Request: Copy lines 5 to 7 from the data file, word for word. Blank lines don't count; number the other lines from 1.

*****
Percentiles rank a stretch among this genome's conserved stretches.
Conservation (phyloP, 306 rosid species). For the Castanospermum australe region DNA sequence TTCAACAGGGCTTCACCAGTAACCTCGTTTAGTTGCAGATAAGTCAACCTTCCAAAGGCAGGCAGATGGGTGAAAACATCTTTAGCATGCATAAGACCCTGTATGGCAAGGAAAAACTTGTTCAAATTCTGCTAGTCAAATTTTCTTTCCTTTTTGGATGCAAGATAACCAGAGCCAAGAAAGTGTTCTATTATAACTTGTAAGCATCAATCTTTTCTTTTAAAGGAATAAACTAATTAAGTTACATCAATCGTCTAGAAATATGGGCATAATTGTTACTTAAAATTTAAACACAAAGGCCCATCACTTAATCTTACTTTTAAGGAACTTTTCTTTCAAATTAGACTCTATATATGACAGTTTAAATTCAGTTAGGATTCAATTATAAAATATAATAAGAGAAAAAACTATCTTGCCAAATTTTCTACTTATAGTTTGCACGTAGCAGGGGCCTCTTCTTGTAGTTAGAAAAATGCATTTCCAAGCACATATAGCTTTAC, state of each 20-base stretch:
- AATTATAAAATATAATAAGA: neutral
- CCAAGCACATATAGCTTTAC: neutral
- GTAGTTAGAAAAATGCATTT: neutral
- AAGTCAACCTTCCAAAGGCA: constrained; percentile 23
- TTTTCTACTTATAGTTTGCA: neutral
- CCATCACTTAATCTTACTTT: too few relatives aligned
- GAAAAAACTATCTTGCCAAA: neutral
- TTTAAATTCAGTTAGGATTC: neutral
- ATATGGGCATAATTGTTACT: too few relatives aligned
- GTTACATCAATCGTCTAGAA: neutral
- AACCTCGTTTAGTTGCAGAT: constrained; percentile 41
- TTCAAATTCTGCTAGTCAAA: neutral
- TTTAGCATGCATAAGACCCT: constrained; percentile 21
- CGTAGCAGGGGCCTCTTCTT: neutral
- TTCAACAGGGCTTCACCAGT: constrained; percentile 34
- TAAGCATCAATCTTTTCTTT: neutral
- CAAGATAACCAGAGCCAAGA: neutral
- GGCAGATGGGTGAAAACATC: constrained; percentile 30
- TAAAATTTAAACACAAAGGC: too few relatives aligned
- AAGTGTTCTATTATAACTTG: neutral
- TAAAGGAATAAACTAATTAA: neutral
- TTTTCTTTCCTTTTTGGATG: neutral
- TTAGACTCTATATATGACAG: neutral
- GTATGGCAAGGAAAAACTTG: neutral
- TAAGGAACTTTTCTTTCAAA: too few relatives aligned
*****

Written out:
- GTAGTTAGAAAAATGCATTT: neutral
- AAGTCAACCTTCCAAAGGCA: constrained; percentile 23
- TTTTCTACTTATAGTTTGCA: neutral